UAW-Ford Reach Tentative Labor Agreement – Wall Street Journal

Posted: Saturday, November 07, 2015

Ford Motor Co.


wrapped up its contract talks with the United Auto Workers union on Friday, reaching a tentative labor agreement largely patterned after rival General Motors Co.


’s deal with the UAW.

Employees work on the assembly line at the Ford plant in Lima, Ohio. UAW and Ford reached a tentative labor agreement Friday largely patterned after a GM deal.

The tentative deal, which covers 52,900 U.S. factory workers at the no. 2 U.S. car maker, would be one of the richest in the company’s history, securing jobs and “substantial” pay gains for its members, the UAW said without releasing specific details.

The union has come under increased pressure since workers at Fiat


Chrysler Automobiles NV rejected an initial labor proposal, sending company and union bargainers back to the negotiating table. Fiat Chrysler workers ultimately approved a sweeter deal that set a higher top wage for newer hires.

UAW officials have been working to get a separate agreement with GM ratified by members. GM workers finished voting on that contract on Friday with members at most of the company’s major assembly factories and components approving the deal. A final tally isn’t expected until Saturday.

GM production line and skilled trade workers must separately ratify the agreement for it to pass. While skilled trade workers comprise just 16% of GM’s 52,700 hourly workers, a rejection on their part could put the entire deal in jeopardy, industry experts say.

In a split vote, UAW leaders can override the rejection but only under certain circumstances.

In 2011, Fiat Chrysler’s skilled trade workers voted down the company’s contract, forcing then-UAW President Bob King to step in and declared the deal ratified since a majority of the auto makers’ workers approved it.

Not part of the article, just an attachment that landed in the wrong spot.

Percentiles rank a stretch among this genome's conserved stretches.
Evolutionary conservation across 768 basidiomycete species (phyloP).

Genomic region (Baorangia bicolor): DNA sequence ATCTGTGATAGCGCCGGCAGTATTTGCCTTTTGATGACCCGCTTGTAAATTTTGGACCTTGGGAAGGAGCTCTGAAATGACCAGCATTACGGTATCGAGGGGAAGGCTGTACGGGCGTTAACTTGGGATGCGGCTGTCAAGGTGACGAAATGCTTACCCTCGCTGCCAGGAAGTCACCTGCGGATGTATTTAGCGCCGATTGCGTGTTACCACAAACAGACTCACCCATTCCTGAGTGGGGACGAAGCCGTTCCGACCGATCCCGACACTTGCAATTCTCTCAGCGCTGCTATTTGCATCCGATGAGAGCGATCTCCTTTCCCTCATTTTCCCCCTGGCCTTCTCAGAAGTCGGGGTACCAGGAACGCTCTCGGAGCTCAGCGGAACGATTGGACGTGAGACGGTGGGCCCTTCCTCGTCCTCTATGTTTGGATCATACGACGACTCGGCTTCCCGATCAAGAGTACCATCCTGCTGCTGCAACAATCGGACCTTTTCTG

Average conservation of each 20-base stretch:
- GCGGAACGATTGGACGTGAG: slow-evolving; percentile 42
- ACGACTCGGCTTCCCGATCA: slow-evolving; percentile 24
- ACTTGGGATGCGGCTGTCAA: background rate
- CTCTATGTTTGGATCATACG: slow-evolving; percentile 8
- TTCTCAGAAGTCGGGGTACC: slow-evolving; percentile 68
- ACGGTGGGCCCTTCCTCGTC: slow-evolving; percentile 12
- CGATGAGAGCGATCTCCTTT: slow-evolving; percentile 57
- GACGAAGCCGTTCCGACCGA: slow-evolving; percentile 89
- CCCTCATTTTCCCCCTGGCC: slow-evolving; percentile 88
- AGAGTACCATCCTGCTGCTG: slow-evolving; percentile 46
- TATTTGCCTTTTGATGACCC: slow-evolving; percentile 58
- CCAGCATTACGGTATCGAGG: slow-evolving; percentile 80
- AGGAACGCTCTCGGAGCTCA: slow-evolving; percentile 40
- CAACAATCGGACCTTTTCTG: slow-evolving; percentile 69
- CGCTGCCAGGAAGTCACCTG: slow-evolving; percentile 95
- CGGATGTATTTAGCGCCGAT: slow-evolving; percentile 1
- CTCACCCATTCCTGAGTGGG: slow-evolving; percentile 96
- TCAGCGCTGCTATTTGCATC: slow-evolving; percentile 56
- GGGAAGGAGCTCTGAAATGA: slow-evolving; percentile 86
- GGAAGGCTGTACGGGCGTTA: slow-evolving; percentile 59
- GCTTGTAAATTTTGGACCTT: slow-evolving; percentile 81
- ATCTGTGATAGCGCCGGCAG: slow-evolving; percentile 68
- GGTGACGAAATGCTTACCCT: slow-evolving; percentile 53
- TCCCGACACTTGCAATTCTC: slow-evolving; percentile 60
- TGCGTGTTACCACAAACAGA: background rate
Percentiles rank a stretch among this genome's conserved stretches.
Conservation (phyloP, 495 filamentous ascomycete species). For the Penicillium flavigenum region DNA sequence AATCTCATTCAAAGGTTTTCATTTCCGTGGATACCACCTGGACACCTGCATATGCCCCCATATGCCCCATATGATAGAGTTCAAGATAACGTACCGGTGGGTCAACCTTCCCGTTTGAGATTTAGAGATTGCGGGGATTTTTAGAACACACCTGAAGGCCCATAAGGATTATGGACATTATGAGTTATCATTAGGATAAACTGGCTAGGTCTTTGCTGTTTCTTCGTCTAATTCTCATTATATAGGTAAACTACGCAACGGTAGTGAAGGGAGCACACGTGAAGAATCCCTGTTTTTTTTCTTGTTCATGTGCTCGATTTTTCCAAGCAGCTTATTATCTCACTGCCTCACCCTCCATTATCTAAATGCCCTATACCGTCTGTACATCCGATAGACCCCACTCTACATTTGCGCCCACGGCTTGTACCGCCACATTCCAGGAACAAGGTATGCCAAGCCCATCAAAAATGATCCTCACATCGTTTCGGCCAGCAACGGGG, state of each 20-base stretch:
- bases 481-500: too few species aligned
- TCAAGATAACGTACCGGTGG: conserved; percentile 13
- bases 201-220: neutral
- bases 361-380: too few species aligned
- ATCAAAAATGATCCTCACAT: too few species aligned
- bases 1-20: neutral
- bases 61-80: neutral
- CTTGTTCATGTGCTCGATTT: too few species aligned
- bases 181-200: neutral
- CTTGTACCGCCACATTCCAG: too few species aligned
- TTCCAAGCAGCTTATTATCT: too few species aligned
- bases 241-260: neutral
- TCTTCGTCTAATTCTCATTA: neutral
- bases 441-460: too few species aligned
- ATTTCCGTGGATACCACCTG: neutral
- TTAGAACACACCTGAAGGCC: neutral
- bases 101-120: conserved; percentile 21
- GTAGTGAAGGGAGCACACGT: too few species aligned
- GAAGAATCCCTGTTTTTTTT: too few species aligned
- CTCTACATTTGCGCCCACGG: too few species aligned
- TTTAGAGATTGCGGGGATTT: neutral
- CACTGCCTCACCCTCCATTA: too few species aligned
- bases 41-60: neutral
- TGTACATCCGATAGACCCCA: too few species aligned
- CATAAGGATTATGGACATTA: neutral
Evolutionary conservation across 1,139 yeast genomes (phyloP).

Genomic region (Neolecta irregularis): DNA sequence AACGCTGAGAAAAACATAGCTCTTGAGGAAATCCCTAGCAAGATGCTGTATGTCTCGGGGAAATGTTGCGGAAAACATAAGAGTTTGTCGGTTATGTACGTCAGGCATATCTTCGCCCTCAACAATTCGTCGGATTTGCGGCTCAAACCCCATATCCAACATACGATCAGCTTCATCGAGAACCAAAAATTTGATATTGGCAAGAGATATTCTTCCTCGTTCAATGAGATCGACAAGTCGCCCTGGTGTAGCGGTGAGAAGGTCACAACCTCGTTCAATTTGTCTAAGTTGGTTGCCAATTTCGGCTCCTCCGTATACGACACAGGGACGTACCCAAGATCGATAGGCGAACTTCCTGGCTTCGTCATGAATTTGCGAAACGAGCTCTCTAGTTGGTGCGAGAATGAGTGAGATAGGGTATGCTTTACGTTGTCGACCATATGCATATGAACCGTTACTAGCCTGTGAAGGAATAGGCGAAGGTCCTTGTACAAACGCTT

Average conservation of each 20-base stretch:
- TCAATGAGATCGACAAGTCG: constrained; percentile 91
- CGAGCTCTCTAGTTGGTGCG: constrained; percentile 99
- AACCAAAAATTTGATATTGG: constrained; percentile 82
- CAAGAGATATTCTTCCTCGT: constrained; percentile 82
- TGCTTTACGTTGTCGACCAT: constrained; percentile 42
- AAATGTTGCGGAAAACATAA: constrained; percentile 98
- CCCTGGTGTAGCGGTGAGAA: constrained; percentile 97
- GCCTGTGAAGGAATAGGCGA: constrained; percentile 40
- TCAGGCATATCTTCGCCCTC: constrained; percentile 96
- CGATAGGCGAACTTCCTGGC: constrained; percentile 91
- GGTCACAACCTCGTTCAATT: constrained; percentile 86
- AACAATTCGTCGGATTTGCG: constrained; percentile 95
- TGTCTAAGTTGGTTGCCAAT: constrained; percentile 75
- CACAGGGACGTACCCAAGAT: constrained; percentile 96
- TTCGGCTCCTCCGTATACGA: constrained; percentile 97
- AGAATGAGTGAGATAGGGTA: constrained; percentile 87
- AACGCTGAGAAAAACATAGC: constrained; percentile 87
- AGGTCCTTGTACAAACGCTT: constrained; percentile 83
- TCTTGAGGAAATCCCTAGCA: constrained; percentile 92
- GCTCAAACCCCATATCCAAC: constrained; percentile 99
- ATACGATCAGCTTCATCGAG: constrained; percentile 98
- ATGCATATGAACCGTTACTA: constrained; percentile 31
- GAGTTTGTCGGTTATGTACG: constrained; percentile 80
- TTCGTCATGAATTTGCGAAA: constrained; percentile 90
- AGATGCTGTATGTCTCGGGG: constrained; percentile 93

The GM agreement secures pay raises, pledges for new factory investments and an $8,000 signing bonus paid out to members if the deal is ratified.

Newer workers—those hired after 2007—will also get health benefits that match the richer medical coverage offered to longer-tenured factory workers.

Jimmy Settles, the UAW’s top bargainer for Ford, said of the pact with that company: “This agreement is significant for our members in that it creates a clear path for economic advancement for active members and rewards veteran employees for their sacrifices in recent years.”

John Fleming, Ford’s vice president for labor affairs and global manufacturing, said, “The agreement, if ratified, will help lead the Ford Motor Company, our employees and our communities into the future.”

Officials from dozens of UAW Local offices at Ford facilities across the country are scheduled to be briefed on the deal in Detroit on Monday.

Four years ago, UAW members at Ford got thousands of dollars more in bonuses than their counterparts at GM, but received fewer factory-job commitments.

With U.S. auto sales running at the fastest pace in more than a decade, GM and Ford are posting record operating profits in North America and each have operating margins in excess of 10% of sales due to strong demand for their lucrative trucks and sport-utility vehicles.

Still, hourly labor costs at the two U.S. car makers are about $10 higher than at their Asian rivals, a disadvantage that puts GM and Ford in a weaker position to weather a market downturn.

Ford workers will be looking closely at the deal for new job pledges after it was revealed this summer the company was moving some small-car production from a factory in Michigan to Mexico.

Write to Christina Rogers at


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